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21st Century Schizoid Men – an introduction to Saracens


  • 21st Century Schizoid Men – an introduction to Saracens

    (Article courtesy of

    Try as I might, I cannot find a theme to hold this article together, other than dwelling on Saracens' startlingly ability to do the unexpected. I cannot build a frame within which I can adequately describe Munster’s next opponents, so please bear with the contradictions and hopefully you will enjoy what follows.

    Saracens are special. Saracens are unique. They are like no other club playing in England at the moment. These are the men who think nothing of heading to a bierkeller to bond when the received wisdom demands shuttle runs and dead lifts.

    Most rugby clubs have a home, Sarries have a suite of home grounds. Wembley, Twickenham, Watford, Heysel (yes, the one in Brussels) have all hosted the Fezheads this season and at one stage Munster’s leadership were calling up cousins in New York because that was where Saracens wanted to play their “home” game against us. NYC in December? My wallet screamed “no”, but the craziness of the idea appealed. The audacity to even suggest it excited. One of these days Sarries will get the go ahead to play a game in Cape Town. Cape Town for a rugby weekend? I’ve done it for an Ireland Springboks test and it was a blast.

    Saracens hold the Aviva Premiership record for the longest spell without scoring a try (over three games). They have scored only nine tries in ten leagues games so far this season and four of those were on the opening day. Yet in the HCup Sarries have touched down 8 times, five against Edinburgh and three against Racing. Saracens are the club that doesn’t score tries, but Ashton, Strettle, Goode, Tomkins and Barritt are a back division simmering with potency.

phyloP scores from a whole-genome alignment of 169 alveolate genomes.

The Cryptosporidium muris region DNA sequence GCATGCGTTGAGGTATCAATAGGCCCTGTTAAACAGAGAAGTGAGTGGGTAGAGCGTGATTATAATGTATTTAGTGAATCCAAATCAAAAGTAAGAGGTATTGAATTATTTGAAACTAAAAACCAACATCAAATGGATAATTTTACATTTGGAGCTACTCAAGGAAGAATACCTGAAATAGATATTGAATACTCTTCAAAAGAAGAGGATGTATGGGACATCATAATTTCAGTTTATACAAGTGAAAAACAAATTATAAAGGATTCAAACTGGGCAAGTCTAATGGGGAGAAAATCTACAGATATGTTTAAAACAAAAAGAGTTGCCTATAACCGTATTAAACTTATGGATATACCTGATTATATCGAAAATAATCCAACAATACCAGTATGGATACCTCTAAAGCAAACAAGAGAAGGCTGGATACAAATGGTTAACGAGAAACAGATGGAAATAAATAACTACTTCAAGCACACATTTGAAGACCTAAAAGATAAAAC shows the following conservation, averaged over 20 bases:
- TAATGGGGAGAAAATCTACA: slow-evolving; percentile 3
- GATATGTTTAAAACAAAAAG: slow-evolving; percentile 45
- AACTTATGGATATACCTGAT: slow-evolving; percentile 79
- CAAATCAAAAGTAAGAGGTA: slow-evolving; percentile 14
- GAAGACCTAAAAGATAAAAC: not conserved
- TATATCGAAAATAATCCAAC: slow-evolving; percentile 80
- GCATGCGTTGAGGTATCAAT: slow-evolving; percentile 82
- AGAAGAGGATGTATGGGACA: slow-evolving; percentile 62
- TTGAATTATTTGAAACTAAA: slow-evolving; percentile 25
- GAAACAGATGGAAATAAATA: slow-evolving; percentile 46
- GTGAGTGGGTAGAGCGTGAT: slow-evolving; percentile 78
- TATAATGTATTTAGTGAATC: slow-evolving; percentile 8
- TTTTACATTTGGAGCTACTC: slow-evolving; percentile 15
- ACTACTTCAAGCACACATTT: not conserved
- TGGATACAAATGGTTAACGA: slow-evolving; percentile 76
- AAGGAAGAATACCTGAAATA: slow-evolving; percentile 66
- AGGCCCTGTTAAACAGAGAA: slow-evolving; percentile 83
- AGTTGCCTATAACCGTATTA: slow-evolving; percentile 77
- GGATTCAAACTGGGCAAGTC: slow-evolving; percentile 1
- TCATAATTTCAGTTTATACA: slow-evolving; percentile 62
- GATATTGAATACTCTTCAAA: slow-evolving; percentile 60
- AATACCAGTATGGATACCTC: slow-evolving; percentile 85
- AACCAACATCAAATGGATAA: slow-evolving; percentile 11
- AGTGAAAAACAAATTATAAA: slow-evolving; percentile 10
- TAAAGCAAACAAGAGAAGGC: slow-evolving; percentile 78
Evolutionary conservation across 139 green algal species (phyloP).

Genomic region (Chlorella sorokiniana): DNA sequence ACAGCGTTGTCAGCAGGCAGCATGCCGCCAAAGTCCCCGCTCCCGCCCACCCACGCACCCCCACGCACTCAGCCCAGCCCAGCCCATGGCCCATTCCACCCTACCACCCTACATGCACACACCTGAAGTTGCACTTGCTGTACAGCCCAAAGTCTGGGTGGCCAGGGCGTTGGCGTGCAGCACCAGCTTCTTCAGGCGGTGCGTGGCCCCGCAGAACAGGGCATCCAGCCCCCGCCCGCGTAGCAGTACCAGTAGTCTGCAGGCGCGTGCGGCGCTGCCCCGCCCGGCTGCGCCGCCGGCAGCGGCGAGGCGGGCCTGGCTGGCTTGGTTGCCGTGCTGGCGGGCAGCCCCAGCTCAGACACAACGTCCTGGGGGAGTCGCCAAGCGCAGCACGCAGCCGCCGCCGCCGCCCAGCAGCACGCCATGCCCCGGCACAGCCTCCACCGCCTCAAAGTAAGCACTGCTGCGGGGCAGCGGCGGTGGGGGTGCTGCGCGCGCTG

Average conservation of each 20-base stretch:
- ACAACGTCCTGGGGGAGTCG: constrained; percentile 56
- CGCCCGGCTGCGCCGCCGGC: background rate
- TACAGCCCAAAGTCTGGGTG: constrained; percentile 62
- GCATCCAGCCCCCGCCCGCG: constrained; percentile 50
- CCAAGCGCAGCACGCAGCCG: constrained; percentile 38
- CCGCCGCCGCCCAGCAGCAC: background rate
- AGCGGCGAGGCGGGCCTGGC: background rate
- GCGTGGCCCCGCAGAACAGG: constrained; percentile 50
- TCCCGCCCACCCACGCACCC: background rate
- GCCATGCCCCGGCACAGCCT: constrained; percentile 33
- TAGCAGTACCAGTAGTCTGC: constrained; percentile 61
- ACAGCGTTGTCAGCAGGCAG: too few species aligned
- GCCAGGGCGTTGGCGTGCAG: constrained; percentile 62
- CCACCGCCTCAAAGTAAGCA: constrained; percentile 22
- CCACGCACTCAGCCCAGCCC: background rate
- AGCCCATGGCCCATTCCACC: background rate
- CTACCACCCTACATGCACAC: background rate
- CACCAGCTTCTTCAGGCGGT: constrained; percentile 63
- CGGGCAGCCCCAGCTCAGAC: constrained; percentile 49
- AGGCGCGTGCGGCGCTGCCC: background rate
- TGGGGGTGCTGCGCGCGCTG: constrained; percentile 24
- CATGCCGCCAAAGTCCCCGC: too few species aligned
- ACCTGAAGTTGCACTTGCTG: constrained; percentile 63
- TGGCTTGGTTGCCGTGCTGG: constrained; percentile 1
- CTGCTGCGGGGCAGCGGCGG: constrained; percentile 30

Sarries are supposed to be the team that will pressure you into conceding penalties and they’ll then kick you out of the game. If that is the case, why do they have three of the flakiest out-halves in the Northern Hemisphere? Nils Mordt cost Saracens the game against Worcester with a woeful kicking display. Owen Farrell had an absolute shocker against Leicester off the tee (missing four out of five kicks) and yet was 100% against Harlequins two weeks later.

    Charlie Hodgson is having a fine season and looks to be the best bet to start in Limerick on Saturday night, but against London Welsh he gifted the Premiership new boys a try and his career is littered with attacks of the yips that would drive most golfers to give up. He looks to be Saracens’ form fly half, if you ignore what Farrell did for England against the New Zealand last weekend.